Home Companies Industry Politics Money Opinion LoungeMultimedia Science Education Sports TechnologyConsumerSpecialsMint on Sunday

Customer loyalty isn't dead, it’s just being redefined

Customer loyalty isn't dead, it’s just being redefined
Comment E-mail Print Share
First Published: Mon, Aug 06 2007. 01 27 AM IST
Updated: Mon, Aug 06 2007. 01 27 AM IST
At my old company, we did everything to retain customers: built dedicated facilities, designed innovative packaging, offered aggressive pricing and delivered quality second-to-none. Still, a few major accounts dumped us. Is customer loyalty dead? —Carl Warren, Ridgefield, CT
Not dead, but different.
Time was, you could “earn”a customer’s loyalty with tickets to a big game, a Disney World vacation or even a nice dinner a few times a year. And you could pretty much keep that loyalty with what used to be called elly-to-belly selling or, put less graphically, relationship building.
You’d listen to your customers’ dreams and worries, visit them to see how your product fit their needs and troubleshoot their problems. In more competitive situations, you’d add the sort of extra manufacturing and design services you mention. And, usually, such partnering was enough to keep customers in the fold.
Yes, price mattered in those halcyon days. Sometimes, it mattered a lot. We’re only talking about, say, 10 years ago. But it never mattered like it matters in today’s fierce economy. The Internet, in particular, has made pricing transparent and purchasing global. And, as a result, as you have so painfully discovered, it is increasingly becoming a buyer’s world.
But we’re not ready to bury customer loyalty, only to redefine it from a transaction to a two-way street.
With the transaction approach to loyalty, you give your customers competitive pricing, high quality and excellent service. They give you repeat business in return. It’s a nice deal... until someone comes along with slightly better pricing, quality or service. Then it’s ground zero again as you try to win your customer back, almost as if you’ve never met before.
With the two-way-street approach to loyalty, you and your customers don’t have a deal as much as you have mutual dedication. Because you, the seller, are not delivering on just price, quality and service. You are demonstrating intense loyalty to your customer by giving him a comprehensive, inimitable way to win. Better productivity. Faster throughput. Lower inventory. More innovative products.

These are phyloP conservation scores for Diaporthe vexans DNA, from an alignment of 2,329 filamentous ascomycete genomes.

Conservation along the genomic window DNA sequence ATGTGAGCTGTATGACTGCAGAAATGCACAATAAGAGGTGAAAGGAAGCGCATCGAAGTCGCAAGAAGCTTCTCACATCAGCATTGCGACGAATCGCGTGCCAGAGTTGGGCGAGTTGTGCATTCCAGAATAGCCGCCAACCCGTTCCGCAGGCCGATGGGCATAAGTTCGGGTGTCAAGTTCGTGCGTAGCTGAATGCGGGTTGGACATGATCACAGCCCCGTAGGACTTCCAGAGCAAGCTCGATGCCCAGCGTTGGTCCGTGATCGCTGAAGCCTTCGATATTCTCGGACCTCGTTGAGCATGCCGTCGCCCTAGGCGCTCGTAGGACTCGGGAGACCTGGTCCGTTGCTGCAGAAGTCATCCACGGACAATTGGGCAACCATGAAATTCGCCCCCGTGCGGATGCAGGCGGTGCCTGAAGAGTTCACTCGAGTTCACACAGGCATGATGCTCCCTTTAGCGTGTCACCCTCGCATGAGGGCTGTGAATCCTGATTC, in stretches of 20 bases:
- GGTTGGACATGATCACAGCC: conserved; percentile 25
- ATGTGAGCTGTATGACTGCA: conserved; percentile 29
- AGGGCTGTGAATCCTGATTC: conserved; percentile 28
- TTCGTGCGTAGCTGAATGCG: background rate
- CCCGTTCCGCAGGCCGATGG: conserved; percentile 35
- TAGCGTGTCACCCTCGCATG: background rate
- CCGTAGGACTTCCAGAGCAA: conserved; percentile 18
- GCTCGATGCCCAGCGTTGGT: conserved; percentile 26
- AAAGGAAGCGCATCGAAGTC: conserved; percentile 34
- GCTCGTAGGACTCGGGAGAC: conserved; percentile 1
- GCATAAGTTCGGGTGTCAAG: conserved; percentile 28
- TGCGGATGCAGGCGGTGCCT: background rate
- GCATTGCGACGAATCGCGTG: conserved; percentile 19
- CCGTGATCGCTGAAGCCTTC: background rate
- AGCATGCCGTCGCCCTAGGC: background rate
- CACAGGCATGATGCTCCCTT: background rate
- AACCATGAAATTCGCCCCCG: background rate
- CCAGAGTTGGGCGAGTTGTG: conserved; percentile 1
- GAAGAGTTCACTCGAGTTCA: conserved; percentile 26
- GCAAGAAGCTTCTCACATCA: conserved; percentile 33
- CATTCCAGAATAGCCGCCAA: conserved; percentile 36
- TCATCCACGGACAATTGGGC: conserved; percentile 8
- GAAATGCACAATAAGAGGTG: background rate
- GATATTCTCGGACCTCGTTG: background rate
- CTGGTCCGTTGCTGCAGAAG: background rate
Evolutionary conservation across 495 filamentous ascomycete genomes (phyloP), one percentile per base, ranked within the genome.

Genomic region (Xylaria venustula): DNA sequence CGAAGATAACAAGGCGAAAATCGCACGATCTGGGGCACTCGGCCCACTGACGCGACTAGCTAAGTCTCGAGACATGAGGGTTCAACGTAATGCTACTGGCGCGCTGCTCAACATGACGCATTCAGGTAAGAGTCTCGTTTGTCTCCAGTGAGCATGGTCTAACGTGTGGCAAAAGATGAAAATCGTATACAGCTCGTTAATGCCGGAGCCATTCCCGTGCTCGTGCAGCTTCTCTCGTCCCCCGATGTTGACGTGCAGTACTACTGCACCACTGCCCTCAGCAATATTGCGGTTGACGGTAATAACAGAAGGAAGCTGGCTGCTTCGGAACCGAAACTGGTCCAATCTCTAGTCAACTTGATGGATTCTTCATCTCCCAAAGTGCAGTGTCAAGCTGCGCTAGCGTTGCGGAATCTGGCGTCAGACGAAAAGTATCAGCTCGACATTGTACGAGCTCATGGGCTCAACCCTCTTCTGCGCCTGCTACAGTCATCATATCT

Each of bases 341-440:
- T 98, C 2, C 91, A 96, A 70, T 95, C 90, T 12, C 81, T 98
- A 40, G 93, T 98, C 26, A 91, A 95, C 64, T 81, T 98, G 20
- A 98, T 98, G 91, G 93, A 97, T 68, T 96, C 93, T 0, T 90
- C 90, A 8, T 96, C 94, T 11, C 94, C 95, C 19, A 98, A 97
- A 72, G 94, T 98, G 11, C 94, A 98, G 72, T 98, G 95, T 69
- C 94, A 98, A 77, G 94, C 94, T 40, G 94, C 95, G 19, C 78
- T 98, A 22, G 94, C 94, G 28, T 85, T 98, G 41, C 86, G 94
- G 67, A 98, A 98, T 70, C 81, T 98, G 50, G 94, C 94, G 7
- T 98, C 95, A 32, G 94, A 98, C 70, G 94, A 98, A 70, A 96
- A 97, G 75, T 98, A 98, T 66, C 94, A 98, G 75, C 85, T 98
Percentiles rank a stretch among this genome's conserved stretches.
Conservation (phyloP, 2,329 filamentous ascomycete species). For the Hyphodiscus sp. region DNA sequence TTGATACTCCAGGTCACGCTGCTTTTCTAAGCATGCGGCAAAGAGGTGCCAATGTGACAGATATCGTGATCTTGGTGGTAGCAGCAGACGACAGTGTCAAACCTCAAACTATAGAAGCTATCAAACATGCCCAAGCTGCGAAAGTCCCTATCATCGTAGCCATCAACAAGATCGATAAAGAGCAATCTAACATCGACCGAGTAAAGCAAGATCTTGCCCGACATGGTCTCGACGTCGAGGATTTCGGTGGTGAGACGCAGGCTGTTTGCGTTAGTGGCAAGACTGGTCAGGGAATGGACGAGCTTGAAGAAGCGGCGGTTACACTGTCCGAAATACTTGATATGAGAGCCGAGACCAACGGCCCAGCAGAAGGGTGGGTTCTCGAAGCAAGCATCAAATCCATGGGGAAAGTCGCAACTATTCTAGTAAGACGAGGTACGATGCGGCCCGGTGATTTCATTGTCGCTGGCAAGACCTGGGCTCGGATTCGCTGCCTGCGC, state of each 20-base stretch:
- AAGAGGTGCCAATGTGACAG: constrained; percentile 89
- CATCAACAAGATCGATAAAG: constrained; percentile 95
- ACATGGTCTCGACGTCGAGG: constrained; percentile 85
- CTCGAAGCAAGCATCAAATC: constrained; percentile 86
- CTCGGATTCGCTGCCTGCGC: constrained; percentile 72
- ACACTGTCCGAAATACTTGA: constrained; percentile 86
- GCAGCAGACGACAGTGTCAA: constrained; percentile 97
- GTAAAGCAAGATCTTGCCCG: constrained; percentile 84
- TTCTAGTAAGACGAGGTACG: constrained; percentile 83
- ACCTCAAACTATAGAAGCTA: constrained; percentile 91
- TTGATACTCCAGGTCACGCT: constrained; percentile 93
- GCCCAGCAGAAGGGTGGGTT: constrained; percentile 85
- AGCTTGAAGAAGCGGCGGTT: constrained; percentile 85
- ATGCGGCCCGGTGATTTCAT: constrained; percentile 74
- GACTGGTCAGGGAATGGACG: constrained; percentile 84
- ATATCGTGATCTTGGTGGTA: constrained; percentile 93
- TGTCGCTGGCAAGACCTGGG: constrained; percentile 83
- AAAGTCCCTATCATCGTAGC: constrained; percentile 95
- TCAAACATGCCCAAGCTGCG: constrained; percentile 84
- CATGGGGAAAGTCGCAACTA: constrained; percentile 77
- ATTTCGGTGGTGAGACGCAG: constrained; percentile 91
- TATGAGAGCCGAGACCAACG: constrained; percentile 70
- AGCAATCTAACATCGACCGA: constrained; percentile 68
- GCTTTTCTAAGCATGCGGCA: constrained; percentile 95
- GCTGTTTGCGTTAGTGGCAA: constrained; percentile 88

You are delivering something —anything—that makes you indispensable to your customer’s success in the marketplace. Then, and only then, will you get complete loyalty in return.
Now, you may be thinking: “We did that! We built dedicated plants. We designed special packaging.”
To which we’d ask: But did those services—no doubt costly to you—fundamentally change the game for your customers? Did they allow your customers, for instance, to expand into profitable new markets or catapult old competitors? It seems unlikely; how could they have walked away?
They couldn’t have.
Modern loyalty, then, ultimately comes down to that old saying: “What goes around comes around”. The more fervently committed you are to making your customers win big in the long haul—not just meeting their immediate demands—the more fervently committed they will be to you. That’s a hard order, of course.
But given the direction of the ever more competitive global economy, a two-way street approach to customer loyalty is the only road to take.
What are the characteristics of a good company “university”?—Vladamir Glazunov, Moscow
Your question, of course, mainly applies to large companies, as most other organizations do not have the luxury of affording an in-house learning centre.
And what a luxury it is, too, as effective management development programmes can provide a real competitive advantage. They tend to attract the best kind of people during hiring and, for those already on board, can turn high-potentials into high performers.
Note the word “effective”, however. Because corporate universities, too, often are not.
The most common reason is that companies bring in outside “actors” to do the teaching—typically, business school professors and consultants.
Talk about undermining the process. You want your own managers in front of every class, demonstrating for employees what “success” thinks and acts like in your organization. That’s motivating—and it can also provide a heck of a lot of growth (not to mention fun) for the managers temporarily donning professorial robes.
In-house universities also fail for a more insidious reason: They become warehouses—a polite word for “dumping grounds”—for employees who can be spared for a few weeks.
That happens, of course, because few managers like being parted from their most productive employees. The antidote is to make sure managers understand, and abide by the fact, that the in-house development programme is a reward for superior performance. Only the best get selected to go—and the company’s leaders and HR people pick them.
Look, in-house universities are pretty rare, and well-run ones don’t come easy. But when done right, they can be a potent force for change. Your question suggests you may be lucky enough to seize that opportunity.
Write to Jack & Suzy
Jack and Suzy are eager to hear about your career dilemmas and challenges at work, and look forward to answering some of your questions in future columns. Jack and Suzy Welch are the authors of the international best-seller, Winning. Campaign readers can email them questions at winning@livemint.com. Please include your name, occupation and city. Only select questions will be answered.
Comment E-mail Print Share
First Published: Mon, Aug 06 2007. 01 27 AM IST